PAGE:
As research into lab-grown human ‘small brains’ into animals to study neurological diseases continues to expand, experts warn that working with these brain organs may result. The ‘Planet of the Apes’ scenario
What is worrying is that animals can develop human traits and begin to behave similar to those of the popular science fiction genius monkeys.
The warning comes from a Kyoto University team that published a paper highlighting the many ethical implications it could have on brain organ research.
Although many people view the organoid in the brain as a means of rapidly developing healing, others fear that because it is designed to mimic the real thing, they may also have a more sensible state of mind.
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Experts warn that working with these brain organs could result in a ‘Planet of the Apes’ situation (pictured) .What’s worrying about is that animals can develop human traits and begin to behave similar to that of science fiction genius monkeys. Popular
Tsutomu Sawai, Assistant Professor at Kyoto University, said: ‘This is too future. But that doesn’t mean we should wait to make decisions on ethical guidelines.
‘Concern is not so much animal biology that can occur in any organ, but moral humankind for the brain only.
The brain organoid, first created in 2008, is a 3-D ball of brain-like tissue grown from stem cells and often from humans.
Other stem cell research is to use animal tissues to grow organoids known as’ xeno-organisations. Which is transplanted into other animals
The brain organ (pictured), first created in 2008, is a 3-D ball of brain-like tissue grown from stem cells and often from humans. Some people fear that because it is designed to mimic the real thing, they might as well be sensible.
For example, scientists have had success in growing rat pancreas in mice and vice versa.
The work paves the way for pig human pancreas transplants, which can be later harvested for human organ transplantation.
However, the paper notes that these animals would live as organ farms for the benefit of mankind.
However, Sawai said there were more pressing problems.
One big problem is transplantation. Should we put the brain organoid in the animal to observe how the brain works? ‘
Sawai cautioned that doing so could result in increased animal abilities, which may sound like the popular Planet of the Apes.
This story has been popular since its debut in 1968 and again in 2017 as a remake.
Planet of the Apes takes place on a distant future planet where three astronauts have to get stuck and learn that the world is ruled by a smart ape.
While the growth of the human brain within animals is not under serious consideration, brain transplantation may provide important insights into how diseases such as dementia or schizophrenia form. And treatment to be cured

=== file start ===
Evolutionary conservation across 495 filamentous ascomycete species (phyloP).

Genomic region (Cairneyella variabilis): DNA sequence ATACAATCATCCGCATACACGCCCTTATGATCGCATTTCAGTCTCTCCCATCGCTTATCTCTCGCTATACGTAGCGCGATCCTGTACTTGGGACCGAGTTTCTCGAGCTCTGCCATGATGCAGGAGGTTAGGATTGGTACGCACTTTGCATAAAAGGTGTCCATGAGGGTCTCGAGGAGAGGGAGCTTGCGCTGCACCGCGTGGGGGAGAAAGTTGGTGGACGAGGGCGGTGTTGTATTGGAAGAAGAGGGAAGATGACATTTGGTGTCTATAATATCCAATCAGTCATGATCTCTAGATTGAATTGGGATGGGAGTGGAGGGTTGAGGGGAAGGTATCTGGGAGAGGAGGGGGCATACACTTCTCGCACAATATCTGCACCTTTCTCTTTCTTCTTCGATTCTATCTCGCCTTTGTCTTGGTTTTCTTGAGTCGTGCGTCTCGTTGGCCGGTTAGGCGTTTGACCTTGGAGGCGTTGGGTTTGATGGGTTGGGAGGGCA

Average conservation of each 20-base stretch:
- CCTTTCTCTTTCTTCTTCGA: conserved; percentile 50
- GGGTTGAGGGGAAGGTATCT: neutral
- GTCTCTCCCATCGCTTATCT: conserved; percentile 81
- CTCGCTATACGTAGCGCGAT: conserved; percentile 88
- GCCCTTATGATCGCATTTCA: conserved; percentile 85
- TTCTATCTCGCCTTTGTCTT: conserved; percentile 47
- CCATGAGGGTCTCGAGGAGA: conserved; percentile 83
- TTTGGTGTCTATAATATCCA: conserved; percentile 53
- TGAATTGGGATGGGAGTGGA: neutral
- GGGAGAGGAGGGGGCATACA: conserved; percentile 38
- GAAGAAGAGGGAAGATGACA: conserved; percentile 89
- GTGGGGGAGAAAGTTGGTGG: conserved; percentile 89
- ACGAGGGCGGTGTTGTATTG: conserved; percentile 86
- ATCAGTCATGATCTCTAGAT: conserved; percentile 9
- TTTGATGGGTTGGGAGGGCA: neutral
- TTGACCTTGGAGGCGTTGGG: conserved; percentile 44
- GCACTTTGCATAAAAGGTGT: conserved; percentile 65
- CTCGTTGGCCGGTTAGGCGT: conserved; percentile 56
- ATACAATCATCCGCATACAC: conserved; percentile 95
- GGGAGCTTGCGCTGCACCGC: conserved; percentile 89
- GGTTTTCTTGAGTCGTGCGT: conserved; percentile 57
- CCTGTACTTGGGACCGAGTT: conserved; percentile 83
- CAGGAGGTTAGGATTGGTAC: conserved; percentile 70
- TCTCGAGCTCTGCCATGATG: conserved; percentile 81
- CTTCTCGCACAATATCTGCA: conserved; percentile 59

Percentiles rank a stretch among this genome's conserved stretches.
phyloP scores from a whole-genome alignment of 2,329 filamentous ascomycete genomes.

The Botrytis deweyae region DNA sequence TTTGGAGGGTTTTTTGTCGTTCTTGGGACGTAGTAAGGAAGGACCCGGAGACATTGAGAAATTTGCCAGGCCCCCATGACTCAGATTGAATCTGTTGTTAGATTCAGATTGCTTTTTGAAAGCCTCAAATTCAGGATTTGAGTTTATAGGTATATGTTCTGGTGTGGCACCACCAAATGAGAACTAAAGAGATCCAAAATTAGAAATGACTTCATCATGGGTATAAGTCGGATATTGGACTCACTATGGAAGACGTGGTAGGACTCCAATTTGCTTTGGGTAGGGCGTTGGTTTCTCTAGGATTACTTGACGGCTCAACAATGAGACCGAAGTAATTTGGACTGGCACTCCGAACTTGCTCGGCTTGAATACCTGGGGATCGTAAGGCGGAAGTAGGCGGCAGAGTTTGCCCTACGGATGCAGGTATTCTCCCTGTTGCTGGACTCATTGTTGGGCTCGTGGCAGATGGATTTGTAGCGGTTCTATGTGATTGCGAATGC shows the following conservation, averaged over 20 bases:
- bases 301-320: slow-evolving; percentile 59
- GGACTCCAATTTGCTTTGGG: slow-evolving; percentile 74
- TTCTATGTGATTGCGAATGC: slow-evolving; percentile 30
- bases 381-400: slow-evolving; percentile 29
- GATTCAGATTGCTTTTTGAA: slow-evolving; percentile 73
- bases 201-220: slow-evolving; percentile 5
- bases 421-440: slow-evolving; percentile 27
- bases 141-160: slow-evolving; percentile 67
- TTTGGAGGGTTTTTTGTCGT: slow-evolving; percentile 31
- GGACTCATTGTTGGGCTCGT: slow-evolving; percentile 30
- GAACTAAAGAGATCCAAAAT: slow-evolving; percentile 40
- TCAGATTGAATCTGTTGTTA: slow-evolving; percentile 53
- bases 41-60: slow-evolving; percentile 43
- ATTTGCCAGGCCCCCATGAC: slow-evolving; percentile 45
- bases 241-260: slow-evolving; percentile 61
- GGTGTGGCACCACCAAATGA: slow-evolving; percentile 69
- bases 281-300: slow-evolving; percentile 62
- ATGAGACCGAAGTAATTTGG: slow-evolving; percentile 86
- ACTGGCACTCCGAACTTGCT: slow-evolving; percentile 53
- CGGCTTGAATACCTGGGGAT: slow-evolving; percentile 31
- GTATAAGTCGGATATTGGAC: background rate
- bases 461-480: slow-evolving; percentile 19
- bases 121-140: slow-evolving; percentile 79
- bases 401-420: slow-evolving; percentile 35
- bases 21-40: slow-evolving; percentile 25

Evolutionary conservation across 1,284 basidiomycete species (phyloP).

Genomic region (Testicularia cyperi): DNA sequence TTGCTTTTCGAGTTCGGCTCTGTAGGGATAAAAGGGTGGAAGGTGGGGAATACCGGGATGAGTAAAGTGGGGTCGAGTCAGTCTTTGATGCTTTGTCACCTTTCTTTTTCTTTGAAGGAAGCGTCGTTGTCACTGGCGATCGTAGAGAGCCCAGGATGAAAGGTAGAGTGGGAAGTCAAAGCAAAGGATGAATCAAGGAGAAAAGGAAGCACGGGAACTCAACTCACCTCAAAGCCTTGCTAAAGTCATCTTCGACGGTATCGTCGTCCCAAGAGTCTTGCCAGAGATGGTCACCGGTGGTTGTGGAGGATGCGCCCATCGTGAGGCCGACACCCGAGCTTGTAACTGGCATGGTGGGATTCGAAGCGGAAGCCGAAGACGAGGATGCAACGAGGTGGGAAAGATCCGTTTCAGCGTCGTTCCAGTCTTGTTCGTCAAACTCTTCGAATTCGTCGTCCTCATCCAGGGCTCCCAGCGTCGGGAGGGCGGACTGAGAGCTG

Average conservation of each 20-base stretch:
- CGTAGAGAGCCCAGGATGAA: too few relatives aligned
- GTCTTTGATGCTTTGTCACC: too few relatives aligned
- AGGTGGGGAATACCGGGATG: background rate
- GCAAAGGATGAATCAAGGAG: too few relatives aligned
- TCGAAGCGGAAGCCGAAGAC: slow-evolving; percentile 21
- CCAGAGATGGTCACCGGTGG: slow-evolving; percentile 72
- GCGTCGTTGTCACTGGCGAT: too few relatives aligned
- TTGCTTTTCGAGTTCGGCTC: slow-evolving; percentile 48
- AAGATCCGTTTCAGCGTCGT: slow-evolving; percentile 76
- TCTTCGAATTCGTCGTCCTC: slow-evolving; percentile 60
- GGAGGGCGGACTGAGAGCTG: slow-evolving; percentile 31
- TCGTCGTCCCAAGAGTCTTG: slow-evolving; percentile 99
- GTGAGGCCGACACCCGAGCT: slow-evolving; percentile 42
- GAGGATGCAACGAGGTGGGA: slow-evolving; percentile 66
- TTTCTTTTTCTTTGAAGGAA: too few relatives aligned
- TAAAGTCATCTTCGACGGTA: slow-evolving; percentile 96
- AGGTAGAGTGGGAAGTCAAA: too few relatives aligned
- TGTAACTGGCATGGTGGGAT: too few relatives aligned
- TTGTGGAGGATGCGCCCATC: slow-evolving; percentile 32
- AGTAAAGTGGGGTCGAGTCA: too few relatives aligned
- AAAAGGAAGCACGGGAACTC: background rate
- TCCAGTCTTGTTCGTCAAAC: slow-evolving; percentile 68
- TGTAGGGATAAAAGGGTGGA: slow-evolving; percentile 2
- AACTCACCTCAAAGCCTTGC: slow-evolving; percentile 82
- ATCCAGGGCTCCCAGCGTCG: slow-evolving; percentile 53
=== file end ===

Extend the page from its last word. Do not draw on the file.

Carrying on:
Brain organoids provide scientists with a new way to study the human brain – to better understand how it evolves into learning how many diseases arise.
While the growth of the human brain within animals is not under serious consideration, brain transplantation may provide important insights into how diseases such as dementia or schizophrenia form. And treatment to be cured The picture is the brain organoid cells.
The topic, however, has been met with a wide range of signals in the scientific community, as some see the brain organoid as a way to rapidly develop a cure for the deadly brain disease, and others fear organoids. Grandma may achieve consciousness
The brain is the source of human consciousness, so if the organoids in the brain are just something smaller than the real thing, they should develop consciousness as well.
And Kyoto University papers state that this brings all sorts of moral consequences.
‘Mindfulness is a very difficult quality to define. We don’t have very good experimental techniques that confirm consciousness. Sawai, who has spent years writing about the ethics of brain organ research.
‘But even if we cannot prove consciousness, we should set a guideline because scientific advances require that.’
Another ethical issue of brain transplantation involves humans. If something goes wrong, the mini-brain cannot be removed. A picture is the process of growing an organ in the brain starting from three days to 10 days.
Another ethical issue of brain transplantation involves humans.
All pathways of brain organs point to transplantation in human patients with sudden trauma or trauma to the brain.
There have been several clinical trials involving brain cell transplantation as a cell therapy in patients with trauma or neurodegenerative disease.
Sawai said the ethics behind these therapies can act as a paradigm for the brain’s organs.
‘Cell transplant changes the way brain cells work If something goes wrong, we can’t get it out and start over, ‘said Sawai.
‘But now, cell transplants tend to be in one location.Organoids in the brain are expected to interact more deeply with the brain and more vulnerable to unexpected changes.’